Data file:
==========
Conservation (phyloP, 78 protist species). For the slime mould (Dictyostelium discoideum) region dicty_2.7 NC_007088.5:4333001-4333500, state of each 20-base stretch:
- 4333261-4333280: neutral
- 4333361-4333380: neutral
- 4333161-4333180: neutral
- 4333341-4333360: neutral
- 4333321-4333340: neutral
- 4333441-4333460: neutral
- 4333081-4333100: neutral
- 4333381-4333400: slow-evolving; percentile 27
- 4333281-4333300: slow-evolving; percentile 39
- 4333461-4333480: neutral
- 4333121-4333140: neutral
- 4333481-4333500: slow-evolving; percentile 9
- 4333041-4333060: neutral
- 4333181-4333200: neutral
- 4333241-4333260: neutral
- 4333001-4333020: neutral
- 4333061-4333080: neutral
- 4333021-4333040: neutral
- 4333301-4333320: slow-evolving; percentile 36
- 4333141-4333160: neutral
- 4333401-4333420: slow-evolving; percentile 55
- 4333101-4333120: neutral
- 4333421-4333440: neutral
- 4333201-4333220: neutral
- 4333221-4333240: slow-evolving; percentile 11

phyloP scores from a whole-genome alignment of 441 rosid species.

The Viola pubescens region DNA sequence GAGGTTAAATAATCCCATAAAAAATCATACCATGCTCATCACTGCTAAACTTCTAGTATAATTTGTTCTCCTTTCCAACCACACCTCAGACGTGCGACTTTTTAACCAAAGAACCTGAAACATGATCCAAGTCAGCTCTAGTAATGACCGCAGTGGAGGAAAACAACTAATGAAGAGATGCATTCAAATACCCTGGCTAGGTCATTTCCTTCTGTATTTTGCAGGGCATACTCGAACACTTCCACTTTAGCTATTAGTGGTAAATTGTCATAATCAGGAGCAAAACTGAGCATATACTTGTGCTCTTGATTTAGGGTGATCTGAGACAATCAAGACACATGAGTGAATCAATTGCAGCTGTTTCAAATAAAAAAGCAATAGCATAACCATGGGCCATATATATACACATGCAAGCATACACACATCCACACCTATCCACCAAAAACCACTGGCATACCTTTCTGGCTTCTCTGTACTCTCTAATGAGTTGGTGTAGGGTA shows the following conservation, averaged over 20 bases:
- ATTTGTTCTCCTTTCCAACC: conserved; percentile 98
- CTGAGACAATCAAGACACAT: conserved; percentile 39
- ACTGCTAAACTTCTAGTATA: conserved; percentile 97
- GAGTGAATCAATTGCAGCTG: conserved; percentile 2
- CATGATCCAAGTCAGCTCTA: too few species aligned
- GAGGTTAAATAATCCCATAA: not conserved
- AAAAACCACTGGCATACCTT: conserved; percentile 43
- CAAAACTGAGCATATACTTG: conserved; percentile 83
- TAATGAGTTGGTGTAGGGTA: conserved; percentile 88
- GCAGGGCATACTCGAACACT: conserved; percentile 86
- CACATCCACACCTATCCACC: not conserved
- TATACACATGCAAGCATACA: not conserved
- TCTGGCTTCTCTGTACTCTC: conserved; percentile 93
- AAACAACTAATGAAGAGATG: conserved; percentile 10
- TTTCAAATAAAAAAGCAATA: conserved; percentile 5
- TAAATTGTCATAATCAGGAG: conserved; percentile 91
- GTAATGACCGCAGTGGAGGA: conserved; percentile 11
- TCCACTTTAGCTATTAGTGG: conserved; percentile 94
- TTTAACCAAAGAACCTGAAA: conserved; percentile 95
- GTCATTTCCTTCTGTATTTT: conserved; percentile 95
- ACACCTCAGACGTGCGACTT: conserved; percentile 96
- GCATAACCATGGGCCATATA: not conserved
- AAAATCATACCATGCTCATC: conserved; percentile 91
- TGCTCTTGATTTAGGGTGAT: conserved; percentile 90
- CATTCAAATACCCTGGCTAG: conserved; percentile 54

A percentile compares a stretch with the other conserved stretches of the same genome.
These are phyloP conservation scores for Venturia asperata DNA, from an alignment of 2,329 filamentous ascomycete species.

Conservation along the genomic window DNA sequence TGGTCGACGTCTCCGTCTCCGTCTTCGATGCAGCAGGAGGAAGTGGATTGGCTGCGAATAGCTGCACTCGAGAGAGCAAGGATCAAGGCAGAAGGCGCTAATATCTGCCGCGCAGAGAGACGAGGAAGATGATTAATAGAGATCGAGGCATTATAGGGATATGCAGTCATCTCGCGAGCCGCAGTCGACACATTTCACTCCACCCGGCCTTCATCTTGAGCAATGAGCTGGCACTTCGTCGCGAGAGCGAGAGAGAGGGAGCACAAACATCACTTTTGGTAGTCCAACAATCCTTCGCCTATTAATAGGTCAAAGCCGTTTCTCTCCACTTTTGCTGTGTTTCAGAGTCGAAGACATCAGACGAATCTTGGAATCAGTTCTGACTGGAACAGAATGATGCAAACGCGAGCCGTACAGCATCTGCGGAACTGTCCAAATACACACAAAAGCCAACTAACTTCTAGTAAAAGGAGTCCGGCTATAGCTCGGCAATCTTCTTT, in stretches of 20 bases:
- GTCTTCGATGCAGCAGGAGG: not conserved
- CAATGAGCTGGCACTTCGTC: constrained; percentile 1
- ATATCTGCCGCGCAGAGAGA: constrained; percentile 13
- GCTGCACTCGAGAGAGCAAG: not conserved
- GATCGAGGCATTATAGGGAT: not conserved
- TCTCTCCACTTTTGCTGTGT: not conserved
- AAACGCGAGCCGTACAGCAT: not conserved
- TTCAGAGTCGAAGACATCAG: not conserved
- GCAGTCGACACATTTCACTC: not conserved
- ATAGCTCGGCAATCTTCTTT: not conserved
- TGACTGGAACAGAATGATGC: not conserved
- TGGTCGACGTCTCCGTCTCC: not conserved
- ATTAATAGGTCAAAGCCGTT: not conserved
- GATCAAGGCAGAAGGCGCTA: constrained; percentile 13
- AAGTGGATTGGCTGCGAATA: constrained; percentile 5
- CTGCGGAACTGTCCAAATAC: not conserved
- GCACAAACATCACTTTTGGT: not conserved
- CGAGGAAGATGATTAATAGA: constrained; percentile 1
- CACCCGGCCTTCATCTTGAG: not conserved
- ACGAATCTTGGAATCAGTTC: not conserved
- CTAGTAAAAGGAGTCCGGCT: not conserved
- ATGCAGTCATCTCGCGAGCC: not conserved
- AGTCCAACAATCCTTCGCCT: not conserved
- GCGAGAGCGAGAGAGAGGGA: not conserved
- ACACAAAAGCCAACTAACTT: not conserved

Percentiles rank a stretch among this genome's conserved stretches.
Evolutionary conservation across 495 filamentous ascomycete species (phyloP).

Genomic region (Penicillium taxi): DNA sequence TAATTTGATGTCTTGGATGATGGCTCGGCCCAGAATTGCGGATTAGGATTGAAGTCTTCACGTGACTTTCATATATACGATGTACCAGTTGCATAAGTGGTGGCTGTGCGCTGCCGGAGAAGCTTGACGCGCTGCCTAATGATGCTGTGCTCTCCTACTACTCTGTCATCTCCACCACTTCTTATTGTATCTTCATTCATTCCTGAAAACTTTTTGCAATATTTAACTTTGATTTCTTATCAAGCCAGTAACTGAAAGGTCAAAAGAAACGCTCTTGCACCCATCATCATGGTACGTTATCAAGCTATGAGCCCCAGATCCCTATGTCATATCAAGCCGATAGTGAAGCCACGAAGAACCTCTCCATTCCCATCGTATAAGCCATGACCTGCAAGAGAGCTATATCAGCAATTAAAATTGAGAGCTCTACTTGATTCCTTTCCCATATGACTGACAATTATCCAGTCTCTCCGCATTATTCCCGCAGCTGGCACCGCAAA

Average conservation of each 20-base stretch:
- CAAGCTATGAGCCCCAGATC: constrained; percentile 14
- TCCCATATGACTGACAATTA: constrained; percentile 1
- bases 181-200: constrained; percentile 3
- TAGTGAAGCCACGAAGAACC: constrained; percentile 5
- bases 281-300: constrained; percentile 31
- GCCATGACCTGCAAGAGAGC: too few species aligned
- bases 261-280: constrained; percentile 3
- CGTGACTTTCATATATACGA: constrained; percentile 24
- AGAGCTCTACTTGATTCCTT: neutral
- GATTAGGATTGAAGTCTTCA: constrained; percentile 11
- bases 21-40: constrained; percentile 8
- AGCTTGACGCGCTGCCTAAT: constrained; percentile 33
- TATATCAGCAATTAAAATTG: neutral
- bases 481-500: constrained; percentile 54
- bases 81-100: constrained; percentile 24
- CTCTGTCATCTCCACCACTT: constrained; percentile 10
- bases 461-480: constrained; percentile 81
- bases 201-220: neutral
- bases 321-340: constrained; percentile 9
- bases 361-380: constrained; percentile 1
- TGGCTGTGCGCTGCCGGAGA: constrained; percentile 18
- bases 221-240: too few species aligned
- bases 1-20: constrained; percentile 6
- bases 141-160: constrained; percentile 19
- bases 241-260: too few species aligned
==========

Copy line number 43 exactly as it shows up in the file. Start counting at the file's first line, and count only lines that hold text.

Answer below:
- TTTCAAATAAAAAAGCAATA: conserved; percentile 5